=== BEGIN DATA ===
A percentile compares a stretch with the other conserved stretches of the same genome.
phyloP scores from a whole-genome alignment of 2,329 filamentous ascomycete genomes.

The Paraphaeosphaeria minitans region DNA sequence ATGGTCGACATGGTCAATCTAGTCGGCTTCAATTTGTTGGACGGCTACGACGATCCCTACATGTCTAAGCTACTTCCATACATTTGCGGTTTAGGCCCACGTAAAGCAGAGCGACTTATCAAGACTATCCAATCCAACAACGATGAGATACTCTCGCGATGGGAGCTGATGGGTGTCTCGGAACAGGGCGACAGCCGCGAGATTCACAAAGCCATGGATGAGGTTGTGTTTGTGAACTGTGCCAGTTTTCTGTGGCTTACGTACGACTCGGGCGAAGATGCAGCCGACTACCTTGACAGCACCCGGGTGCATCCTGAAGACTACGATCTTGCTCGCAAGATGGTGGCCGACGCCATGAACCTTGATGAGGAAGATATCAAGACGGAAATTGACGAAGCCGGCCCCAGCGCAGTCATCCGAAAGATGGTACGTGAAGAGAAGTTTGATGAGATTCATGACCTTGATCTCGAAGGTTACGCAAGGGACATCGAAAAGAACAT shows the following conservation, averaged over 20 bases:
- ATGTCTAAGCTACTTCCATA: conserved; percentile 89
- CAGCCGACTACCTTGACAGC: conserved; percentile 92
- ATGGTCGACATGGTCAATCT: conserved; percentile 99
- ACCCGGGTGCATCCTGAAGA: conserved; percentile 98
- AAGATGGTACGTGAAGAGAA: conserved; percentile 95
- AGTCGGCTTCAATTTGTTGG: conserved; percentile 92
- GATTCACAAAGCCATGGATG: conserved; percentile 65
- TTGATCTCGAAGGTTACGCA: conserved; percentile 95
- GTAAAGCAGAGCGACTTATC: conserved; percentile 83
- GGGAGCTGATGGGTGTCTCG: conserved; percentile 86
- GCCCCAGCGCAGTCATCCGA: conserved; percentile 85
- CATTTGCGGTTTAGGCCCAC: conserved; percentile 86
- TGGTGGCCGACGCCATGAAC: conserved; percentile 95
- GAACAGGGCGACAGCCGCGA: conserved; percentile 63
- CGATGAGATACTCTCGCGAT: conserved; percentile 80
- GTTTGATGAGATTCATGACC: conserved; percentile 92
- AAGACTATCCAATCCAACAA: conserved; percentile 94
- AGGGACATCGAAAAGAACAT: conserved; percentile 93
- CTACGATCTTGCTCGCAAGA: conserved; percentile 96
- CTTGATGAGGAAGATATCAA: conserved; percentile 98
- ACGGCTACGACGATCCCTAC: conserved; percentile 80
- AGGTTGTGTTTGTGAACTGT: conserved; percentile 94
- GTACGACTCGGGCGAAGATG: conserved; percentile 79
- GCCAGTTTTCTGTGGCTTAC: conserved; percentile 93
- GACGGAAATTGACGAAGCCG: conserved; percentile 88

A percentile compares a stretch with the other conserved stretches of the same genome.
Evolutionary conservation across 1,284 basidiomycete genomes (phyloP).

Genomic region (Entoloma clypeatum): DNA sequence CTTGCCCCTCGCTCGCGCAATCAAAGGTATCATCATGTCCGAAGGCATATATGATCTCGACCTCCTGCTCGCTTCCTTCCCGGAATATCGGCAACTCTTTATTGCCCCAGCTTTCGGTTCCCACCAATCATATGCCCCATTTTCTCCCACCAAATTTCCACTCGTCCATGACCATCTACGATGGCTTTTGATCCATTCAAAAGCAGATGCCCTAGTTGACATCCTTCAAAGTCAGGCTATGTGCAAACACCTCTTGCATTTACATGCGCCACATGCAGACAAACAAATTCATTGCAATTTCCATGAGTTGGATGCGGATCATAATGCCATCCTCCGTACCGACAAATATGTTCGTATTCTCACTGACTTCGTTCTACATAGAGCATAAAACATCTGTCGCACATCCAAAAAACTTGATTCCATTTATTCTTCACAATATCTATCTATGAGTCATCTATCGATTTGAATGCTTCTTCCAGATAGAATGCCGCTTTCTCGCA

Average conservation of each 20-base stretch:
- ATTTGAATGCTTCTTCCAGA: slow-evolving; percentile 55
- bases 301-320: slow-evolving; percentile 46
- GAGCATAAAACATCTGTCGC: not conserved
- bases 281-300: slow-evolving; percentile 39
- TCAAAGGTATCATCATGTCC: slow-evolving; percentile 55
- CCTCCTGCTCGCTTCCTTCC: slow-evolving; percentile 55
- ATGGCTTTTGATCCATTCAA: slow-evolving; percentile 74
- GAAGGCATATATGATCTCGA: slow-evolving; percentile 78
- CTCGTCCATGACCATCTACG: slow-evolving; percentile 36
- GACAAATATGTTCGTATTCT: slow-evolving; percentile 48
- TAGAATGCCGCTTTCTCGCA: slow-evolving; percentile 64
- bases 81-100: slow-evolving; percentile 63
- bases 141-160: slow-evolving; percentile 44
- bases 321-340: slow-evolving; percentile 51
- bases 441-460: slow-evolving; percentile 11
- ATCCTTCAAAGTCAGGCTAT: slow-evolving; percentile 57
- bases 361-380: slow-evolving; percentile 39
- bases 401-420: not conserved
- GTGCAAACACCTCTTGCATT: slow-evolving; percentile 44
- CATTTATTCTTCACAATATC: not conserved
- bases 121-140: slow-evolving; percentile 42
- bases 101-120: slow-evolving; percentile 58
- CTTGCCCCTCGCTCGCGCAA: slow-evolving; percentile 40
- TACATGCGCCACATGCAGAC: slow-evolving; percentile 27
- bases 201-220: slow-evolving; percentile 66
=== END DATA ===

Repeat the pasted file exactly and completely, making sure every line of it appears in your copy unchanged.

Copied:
A percentile compares a stretch with the other conserved stretches of the same genome.
phyloP scores from a whole-genome alignment of 2,329 filamentous ascomycete genomes.

The Paraphaeosphaeria minitans region DNA sequence ATGGTCGACATGGTCAATCTAGTCGGCTTCAATTTGTTGGACGGCTACGACGATCCCTACATGTCTAAGCTACTTCCATACATTTGCGGTTTAGGCCCACGTAAAGCAGAGCGACTTATCAAGACTATCCAATCCAACAACGATGAGATACTCTCGCGATGGGAGCTGATGGGTGTCTCGGAACAGGGCGACAGCCGCGAGATTCACAAAGCCATGGATGAGGTTGTGTTTGTGAACTGTGCCAGTTTTCTGTGGCTTACGTACGACTCGGGCGAAGATGCAGCCGACTACCTTGACAGCACCCGGGTGCATCCTGAAGACTACGATCTTGCTCGCAAGATGGTGGCCGACGCCATGAACCTTGATGAGGAAGATATCAAGACGGAAATTGACGAAGCCGGCCCCAGCGCAGTCATCCGAAAGATGGTACGTGAAGAGAAGTTTGATGAGATTCATGACCTTGATCTCGAAGGTTACGCAAGGGACATCGAAAAGAACAT shows the following conservation, averaged over 20 bases:
- ATGTCTAAGCTACTTCCATA: conserved; percentile 89
- CAGCCGACTACCTTGACAGC: conserved; percentile 92
- ATGGTCGACATGGTCAATCT: conserved; percentile 99
- ACCCGGGTGCATCCTGAAGA: conserved; percentile 98
- AAGATGGTACGTGAAGAGAA: conserved; percentile 95
- AGTCGGCTTCAATTTGTTGG: conserved; percentile 92
- GATTCACAAAGCCATGGATG: conserved; percentile 65
- TTGATCTCGAAGGTTACGCA: conserved; percentile 95
- GTAAAGCAGAGCGACTTATC: conserved; percentile 83
- GGGAGCTGATGGGTGTCTCG: conserved; percentile 86
- GCCCCAGCGCAGTCATCCGA: conserved; percentile 85
- CATTTGCGGTTTAGGCCCAC: conserved; percentile 86
- TGGTGGCCGACGCCATGAAC: conserved; percentile 95
- GAACAGGGCGACAGCCGCGA: conserved; percentile 63
- CGATGAGATACTCTCGCGAT: conserved; percentile 80
- GTTTGATGAGATTCATGACC: conserved; percentile 92
- AAGACTATCCAATCCAACAA: conserved; percentile 94
- AGGGACATCGAAAAGAACAT: conserved; percentile 93
- CTACGATCTTGCTCGCAAGA: conserved; percentile 96
- CTTGATGAGGAAGATATCAA: conserved; percentile 98
- ACGGCTACGACGATCCCTAC: conserved; percentile 80
- AGGTTGTGTTTGTGAACTGT: conserved; percentile 94
- GTACGACTCGGGCGAAGATG: conserved; percentile 79
- GCCAGTTTTCTGTGGCTTAC: conserved; percentile 93
- GACGGAAATTGACGAAGCCG: conserved; percentile 88

A percentile compares a stretch with the other conserved stretches of the same genome.
Evolutionary conservation across 1,284 basidiomycete genomes (phyloP).

Genomic region (Entoloma clypeatum): DNA sequence CTTGCCCCTCGCTCGCGCAATCAAAGGTATCATCATGTCCGAAGGCATATATGATCTCGACCTCCTGCTCGCTTCCTTCCCGGAATATCGGCAACTCTTTATTGCCCCAGCTTTCGGTTCCCACCAATCATATGCCCCATTTTCTCCCACCAAATTTCCACTCGTCCATGACCATCTACGATGGCTTTTGATCCATTCAAAAGCAGATGCCCTAGTTGACATCCTTCAAAGTCAGGCTATGTGCAAACACCTCTTGCATTTACATGCGCCACATGCAGACAAACAAATTCATTGCAATTTCCATGAGTTGGATGCGGATCATAATGCCATCCTCCGTACCGACAAATATGTTCGTATTCTCACTGACTTCGTTCTACATAGAGCATAAAACATCTGTCGCACATCCAAAAAACTTGATTCCATTTATTCTTCACAATATCTATCTATGAGTCATCTATCGATTTGAATGCTTCTTCCAGATAGAATGCCGCTTTCTCGCA

Average conservation of each 20-base stretch:
- ATTTGAATGCTTCTTCCAGA: slow-evolving; percentile 55
- bases 301-320: slow-evolving; percentile 46
- GAGCATAAAACATCTGTCGC: not conserved
- bases 281-300: slow-evolving; percentile 39
- TCAAAGGTATCATCATGTCC: slow-evolving; percentile 55
- CCTCCTGCTCGCTTCCTTCC: slow-evolving; percentile 55
- ATGGCTTTTGATCCATTCAA: slow-evolving; percentile 74
- GAAGGCATATATGATCTCGA: slow-evolving; percentile 78
- CTCGTCCATGACCATCTACG: slow-evolving; percentile 36
- GACAAATATGTTCGTATTCT: slow-evolving; percentile 48
- TAGAATGCCGCTTTCTCGCA: slow-evolving; percentile 64
- bases 81-100: slow-evolving; percentile 63
- bases 141-160: slow-evolving; percentile 44
- bases 321-340: slow-evolving; percentile 51
- bases 441-460: slow-evolving; percentile 11
- ATCCTTCAAAGTCAGGCTAT: slow-evolving; percentile 57
- bases 361-380: slow-evolving; percentile 39
- bases 401-420: not conserved
- GTGCAAACACCTCTTGCATT: slow-evolving; percentile 44
- CATTTATTCTTCACAATATC: not conserved
- bases 121-140: slow-evolving; percentile 42
- bases 101-120: slow-evolving; percentile 58
- CTTGCCCCTCGCTCGCGCAA: slow-evolving; percentile 40
- TACATGCGCCACATGCAGAC: slow-evolving; percentile 27
- bases 201-220: slow-evolving; percentile 66